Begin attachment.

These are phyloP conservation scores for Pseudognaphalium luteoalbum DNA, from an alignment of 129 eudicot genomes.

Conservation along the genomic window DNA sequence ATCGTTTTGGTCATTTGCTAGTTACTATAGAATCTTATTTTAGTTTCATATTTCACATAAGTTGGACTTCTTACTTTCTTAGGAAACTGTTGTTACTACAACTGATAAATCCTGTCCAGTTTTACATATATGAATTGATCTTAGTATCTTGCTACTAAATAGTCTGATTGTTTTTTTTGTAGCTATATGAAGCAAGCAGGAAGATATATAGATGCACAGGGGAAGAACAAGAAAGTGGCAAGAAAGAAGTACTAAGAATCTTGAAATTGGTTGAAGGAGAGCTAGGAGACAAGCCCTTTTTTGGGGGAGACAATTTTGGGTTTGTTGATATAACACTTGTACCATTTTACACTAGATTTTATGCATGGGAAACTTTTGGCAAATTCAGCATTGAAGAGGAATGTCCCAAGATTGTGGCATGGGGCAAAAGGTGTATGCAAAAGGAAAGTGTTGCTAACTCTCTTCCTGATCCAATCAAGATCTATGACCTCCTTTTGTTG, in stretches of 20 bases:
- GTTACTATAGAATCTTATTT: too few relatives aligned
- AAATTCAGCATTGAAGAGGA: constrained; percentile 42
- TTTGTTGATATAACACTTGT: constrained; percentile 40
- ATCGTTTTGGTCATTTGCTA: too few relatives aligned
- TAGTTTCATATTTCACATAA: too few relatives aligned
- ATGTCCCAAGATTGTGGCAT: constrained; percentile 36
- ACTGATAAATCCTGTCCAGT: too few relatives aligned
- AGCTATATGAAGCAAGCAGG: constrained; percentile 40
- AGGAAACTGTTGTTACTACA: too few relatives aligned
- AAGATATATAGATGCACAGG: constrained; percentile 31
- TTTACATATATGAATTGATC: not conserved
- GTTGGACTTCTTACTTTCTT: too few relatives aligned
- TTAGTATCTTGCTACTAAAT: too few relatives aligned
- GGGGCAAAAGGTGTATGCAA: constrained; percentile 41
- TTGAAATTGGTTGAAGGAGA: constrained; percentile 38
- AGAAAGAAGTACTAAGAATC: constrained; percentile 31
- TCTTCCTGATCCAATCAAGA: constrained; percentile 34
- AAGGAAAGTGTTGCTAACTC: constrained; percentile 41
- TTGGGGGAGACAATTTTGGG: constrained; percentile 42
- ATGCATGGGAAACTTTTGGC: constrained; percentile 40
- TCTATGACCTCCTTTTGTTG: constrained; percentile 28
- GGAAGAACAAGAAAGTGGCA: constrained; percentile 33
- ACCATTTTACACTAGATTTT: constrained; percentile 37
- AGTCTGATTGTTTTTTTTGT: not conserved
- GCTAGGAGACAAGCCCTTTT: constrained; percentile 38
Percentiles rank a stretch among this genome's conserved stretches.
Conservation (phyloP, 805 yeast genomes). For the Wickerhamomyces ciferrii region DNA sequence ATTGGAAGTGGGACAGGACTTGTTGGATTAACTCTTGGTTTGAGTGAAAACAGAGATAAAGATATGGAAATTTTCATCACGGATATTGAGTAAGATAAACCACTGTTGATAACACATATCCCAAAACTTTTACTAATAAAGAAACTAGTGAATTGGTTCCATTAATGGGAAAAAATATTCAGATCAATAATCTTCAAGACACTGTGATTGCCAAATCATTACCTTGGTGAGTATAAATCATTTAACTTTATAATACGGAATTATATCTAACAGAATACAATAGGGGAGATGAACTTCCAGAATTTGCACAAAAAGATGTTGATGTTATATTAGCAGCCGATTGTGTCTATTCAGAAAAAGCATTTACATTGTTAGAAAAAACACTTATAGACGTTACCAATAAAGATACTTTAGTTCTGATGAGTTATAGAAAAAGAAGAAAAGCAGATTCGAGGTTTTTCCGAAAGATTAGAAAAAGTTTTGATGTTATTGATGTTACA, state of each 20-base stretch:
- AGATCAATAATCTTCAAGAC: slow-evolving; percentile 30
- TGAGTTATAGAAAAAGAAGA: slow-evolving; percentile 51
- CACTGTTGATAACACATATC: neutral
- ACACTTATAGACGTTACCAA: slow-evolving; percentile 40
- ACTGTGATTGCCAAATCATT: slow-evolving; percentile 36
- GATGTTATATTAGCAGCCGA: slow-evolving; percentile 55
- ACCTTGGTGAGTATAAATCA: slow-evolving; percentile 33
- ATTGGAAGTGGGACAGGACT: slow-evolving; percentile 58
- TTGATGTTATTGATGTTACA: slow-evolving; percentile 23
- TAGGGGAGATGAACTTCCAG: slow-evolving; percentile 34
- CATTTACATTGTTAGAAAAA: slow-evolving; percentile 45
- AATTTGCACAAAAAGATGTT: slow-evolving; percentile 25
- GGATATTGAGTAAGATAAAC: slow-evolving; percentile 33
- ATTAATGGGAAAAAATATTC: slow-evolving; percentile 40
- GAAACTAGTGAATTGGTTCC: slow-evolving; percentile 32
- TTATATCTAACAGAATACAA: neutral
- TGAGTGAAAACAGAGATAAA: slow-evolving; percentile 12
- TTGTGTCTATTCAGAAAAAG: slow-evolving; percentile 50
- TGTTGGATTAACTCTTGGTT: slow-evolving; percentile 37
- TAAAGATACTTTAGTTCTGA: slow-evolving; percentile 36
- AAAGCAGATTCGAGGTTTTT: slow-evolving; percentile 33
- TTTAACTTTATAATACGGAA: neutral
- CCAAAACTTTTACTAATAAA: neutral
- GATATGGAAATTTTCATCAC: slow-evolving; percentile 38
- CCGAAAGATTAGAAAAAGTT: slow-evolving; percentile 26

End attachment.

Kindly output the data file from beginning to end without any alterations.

These are phyloP conservation scores for Pseudognaphalium luteoalbum DNA, from an alignment of 129 eudicot genomes.

Conservation along the genomic window DNA sequence ATCGTTTTGGTCATTTGCTAGTTACTATAGAATCTTATTTTAGTTTCATATTTCACATAAGTTGGACTTCTTACTTTCTTAGGAAACTGTTGTTACTACAACTGATAAATCCTGTCCAGTTTTACATATATGAATTGATCTTAGTATCTTGCTACTAAATAGTCTGATTGTTTTTTTTGTAGCTATATGAAGCAAGCAGGAAGATATATAGATGCACAGGGGAAGAACAAGAAAGTGGCAAGAAAGAAGTACTAAGAATCTTGAAATTGGTTGAAGGAGAGCTAGGAGACAAGCCCTTTTTTGGGGGAGACAATTTTGGGTTTGTTGATATAACACTTGTACCATTTTACACTAGATTTTATGCATGGGAAACTTTTGGCAAATTCAGCATTGAAGAGGAATGTCCCAAGATTGTGGCATGGGGCAAAAGGTGTATGCAAAAGGAAAGTGTTGCTAACTCTCTTCCTGATCCAATCAAGATCTATGACCTCCTTTTGTTG, in stretches of 20 bases:
- GTTACTATAGAATCTTATTT: too few relatives aligned
- AAATTCAGCATTGAAGAGGA: constrained; percentile 42
- TTTGTTGATATAACACTTGT: constrained; percentile 40
- ATCGTTTTGGTCATTTGCTA: too few relatives aligned
- TAGTTTCATATTTCACATAA: too few relatives aligned
- ATGTCCCAAGATTGTGGCAT: constrained; percentile 36
- ACTGATAAATCCTGTCCAGT: too few relatives aligned
- AGCTATATGAAGCAAGCAGG: constrained; percentile 40
- AGGAAACTGTTGTTACTACA: too few relatives aligned
- AAGATATATAGATGCACAGG: constrained; percentile 31
- TTTACATATATGAATTGATC: not conserved
- GTTGGACTTCTTACTTTCTT: too few relatives aligned
- TTAGTATCTTGCTACTAAAT: too few relatives aligned
- GGGGCAAAAGGTGTATGCAA: constrained; percentile 41
- TTGAAATTGGTTGAAGGAGA: constrained; percentile 38
- AGAAAGAAGTACTAAGAATC: constrained; percentile 31
- TCTTCCTGATCCAATCAAGA: constrained; percentile 34
- AAGGAAAGTGTTGCTAACTC: constrained; percentile 41
- TTGGGGGAGACAATTTTGGG: constrained; percentile 42
- ATGCATGGGAAACTTTTGGC: constrained; percentile 40
- TCTATGACCTCCTTTTGTTG: constrained; percentile 28
- GGAAGAACAAGAAAGTGGCA: constrained; percentile 33
- ACCATTTTACACTAGATTTT: constrained; percentile 37
- AGTCTGATTGTTTTTTTTGT: not conserved
- GCTAGGAGACAAGCCCTTTT: constrained; percentile 38
Percentiles rank a stretch among this genome's conserved stretches.
Conservation (phyloP, 805 yeast genomes). For the Wickerhamomyces ciferrii region DNA sequence ATTGGAAGTGGGACAGGACTTGTTGGATTAACTCTTGGTTTGAGTGAAAACAGAGATAAAGATATGGAAATTTTCATCACGGATATTGAGTAAGATAAACCACTGTTGATAACACATATCCCAAAACTTTTACTAATAAAGAAACTAGTGAATTGGTTCCATTAATGGGAAAAAATATTCAGATCAATAATCTTCAAGACACTGTGATTGCCAAATCATTACCTTGGTGAGTATAAATCATTTAACTTTATAATACGGAATTATATCTAACAGAATACAATAGGGGAGATGAACTTCCAGAATTTGCACAAAAAGATGTTGATGTTATATTAGCAGCCGATTGTGTCTATTCAGAAAAAGCATTTACATTGTTAGAAAAAACACTTATAGACGTTACCAATAAAGATACTTTAGTTCTGATGAGTTATAGAAAAAGAAGAAAAGCAGATTCGAGGTTTTTCCGAAAGATTAGAAAAAGTTTTGATGTTATTGATGTTACA, state of each 20-base stretch:
- AGATCAATAATCTTCAAGAC: slow-evolving; percentile 30
- TGAGTTATAGAAAAAGAAGA: slow-evolving; percentile 51
- CACTGTTGATAACACATATC: neutral
- ACACTTATAGACGTTACCAA: slow-evolving; percentile 40
- ACTGTGATTGCCAAATCATT: slow-evolving; percentile 36
- GATGTTATATTAGCAGCCGA: slow-evolving; percentile 55
- ACCTTGGTGAGTATAAATCA: slow-evolving; percentile 33
- ATTGGAAGTGGGACAGGACT: slow-evolving; percentile 58
- TTGATGTTATTGATGTTACA: slow-evolving; percentile 23
- TAGGGGAGATGAACTTCCAG: slow-evolving; percentile 34
- CATTTACATTGTTAGAAAAA: slow-evolving; percentile 45
- AATTTGCACAAAAAGATGTT: slow-evolving; percentile 25
- GGATATTGAGTAAGATAAAC: slow-evolving; percentile 33
- ATTAATGGGAAAAAATATTC: slow-evolving; percentile 40
- GAAACTAGTGAATTGGTTCC: slow-evolving; percentile 32
- TTATATCTAACAGAATACAA: neutral
- TGAGTGAAAACAGAGATAAA: slow-evolving; percentile 12
- TTGTGTCTATTCAGAAAAAG: slow-evolving; percentile 50
- TGTTGGATTAACTCTTGGTT: slow-evolving; percentile 37
- TAAAGATACTTTAGTTCTGA: slow-evolving; percentile 36
- AAAGCAGATTCGAGGTTTTT: slow-evolving; percentile 33
- TTTAACTTTATAATACGGAA: neutral
- CCAAAACTTTTACTAATAAA: neutral
- GATATGGAAATTTTCATCAC: slow-evolving; percentile 38
- CCGAAAGATTAGAAAAAGTT: slow-evolving; percentile 26